Fact Finder: T/E Taxpayers are Rich - Pay Up

The state fact finder hired to look at both sides in the the Tredyffrin-Easttown School District teacher contract negotiations tells T/E taxpayers that they're wealthy and should pay up.

The state fact finder hired to make a recommendation for a T/E School District teachers contract says the taxpayers in TE are wealthy and the district should put up more money to support some of what the teachers are asking seeking.

The fact finder is not a mediator per se, but serves a similar function by trying to find common ground between two sides in a labor contract negotiation. Unlike a mediator the fact finder comes up with a settlement without acting as a go-between for talks.

The fact finder in this case is Timothy Brown.  In his report, Brown makes comments about the T/E District being among the wealthiest in the state. At several points in the report Brown recommends that the T/E School District find the money for several areas where the district and union disagree.

For example, Brown's report says this about teacher salaries:

As an “outsider looking in” it appears to the undersigned that the District is relatively wealthy and that the School District is a jewel that provides not only a high level of education but also attracts residents to live within its geographical boundaries and thereby supports high property values.

Such should cause the District and its residents pause in considering any effort to underfund the District. Similarly, it cannot be the subject of honest debate that District employees have been and continue to face difficult personal economic conditions. The times demand prudence by all concerned. I believe it is a prudent and good investment for the District to recognize the reasonableness of the Union’s wage proposal, (although not necessarily agree to it) and the valuable contribution of its employees to the mission of the District..

While the details of the report are extensive, the bottom line is that in areas that are among the most important to the teachers: salaries, health insurance, and sick days, Brown basically says the School Board should  come up with more money, even if that means asking TE taxpayers for it.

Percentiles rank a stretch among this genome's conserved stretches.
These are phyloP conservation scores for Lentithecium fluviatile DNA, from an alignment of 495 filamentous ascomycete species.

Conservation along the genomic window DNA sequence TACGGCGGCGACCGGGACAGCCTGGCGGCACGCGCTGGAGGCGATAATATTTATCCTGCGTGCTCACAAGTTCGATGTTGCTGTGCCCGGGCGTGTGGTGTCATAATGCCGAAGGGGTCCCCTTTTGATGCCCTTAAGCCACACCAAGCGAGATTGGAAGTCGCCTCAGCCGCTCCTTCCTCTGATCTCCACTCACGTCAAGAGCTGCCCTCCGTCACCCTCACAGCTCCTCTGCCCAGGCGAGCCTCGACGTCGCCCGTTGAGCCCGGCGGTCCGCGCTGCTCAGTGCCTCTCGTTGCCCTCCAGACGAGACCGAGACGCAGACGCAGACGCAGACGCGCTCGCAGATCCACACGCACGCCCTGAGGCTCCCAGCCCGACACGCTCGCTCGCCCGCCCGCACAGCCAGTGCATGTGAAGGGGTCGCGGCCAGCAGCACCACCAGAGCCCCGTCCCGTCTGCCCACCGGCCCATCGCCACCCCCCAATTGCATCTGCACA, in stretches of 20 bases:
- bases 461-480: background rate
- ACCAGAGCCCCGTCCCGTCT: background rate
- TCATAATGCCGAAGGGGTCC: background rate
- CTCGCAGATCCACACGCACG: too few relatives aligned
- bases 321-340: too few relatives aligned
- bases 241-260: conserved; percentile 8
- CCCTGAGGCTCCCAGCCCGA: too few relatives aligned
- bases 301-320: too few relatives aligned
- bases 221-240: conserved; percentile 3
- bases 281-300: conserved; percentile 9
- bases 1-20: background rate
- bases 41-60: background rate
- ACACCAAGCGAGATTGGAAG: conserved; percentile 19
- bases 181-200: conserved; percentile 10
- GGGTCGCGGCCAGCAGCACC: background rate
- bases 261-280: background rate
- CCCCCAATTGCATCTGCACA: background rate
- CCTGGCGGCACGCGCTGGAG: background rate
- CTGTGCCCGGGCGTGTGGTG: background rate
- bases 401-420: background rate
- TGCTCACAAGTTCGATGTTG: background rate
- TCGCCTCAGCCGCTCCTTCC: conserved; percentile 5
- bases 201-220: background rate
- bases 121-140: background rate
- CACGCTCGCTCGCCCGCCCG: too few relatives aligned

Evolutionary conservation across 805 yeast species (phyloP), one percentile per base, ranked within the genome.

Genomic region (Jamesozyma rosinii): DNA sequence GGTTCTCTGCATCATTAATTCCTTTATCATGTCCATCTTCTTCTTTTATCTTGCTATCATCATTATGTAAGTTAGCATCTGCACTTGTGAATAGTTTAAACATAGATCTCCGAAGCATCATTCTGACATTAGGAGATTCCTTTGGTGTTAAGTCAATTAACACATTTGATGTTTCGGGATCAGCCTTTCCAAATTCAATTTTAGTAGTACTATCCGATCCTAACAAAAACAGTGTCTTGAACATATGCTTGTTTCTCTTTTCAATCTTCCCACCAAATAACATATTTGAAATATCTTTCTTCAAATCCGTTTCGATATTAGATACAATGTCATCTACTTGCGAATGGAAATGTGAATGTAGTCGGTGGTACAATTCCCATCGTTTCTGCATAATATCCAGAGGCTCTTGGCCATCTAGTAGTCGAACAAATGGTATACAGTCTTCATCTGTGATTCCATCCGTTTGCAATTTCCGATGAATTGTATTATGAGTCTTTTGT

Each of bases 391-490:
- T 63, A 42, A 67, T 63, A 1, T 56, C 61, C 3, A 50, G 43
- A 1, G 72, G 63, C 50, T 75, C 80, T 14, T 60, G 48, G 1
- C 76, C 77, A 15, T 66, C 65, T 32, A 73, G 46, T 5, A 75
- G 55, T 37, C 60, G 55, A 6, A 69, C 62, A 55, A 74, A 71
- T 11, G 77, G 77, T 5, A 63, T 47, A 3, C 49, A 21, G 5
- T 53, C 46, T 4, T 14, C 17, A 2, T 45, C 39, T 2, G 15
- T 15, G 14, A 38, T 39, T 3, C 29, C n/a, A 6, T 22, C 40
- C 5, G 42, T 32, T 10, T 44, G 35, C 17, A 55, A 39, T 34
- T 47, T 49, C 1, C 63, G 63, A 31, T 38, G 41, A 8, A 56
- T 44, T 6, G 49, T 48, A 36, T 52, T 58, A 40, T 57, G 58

You can read Brown's full report, plus the TEAA's and the T/E School District's response to it in the pdf files attached to the article.

The report is non-binding unless both sides agree to accept the findings without any changes. The union voted to accept the report. The T/E School Board voted to reject the report but will vote on it again on Monday, August 20.

Would you support higher school taxes to pay for teacher salaries and benefits? Tell us in the comments section below.

Monday on TE Patch: A closer look at the details of Brown's report and the areas where the TEAA and the T/E School District disagree.

Katherine August 19, 2012 at 09:33 PM
Its funny how you all talk about money but forget who will suffer. The kids will suffer if they can't fix this soon. I'm a bus driver and the things I hear about the teachers is great. They take the time to get to know the kids and how they learn to better teach them the way that's going to have most impact. Most of the teachers work more then a 12hr day for their students and not themselves. Most teachers don't have the big houses why cuz they can't afford them. They can't even collect unemployment in the summer or on breaks. They miss out on the pay and benefits. Don't judge them for staying up late and redoing their lesson plans cuz a few kids didn't get the lesson the first time.
Berwyn Neighbor August 20, 2012 at 03:40 AM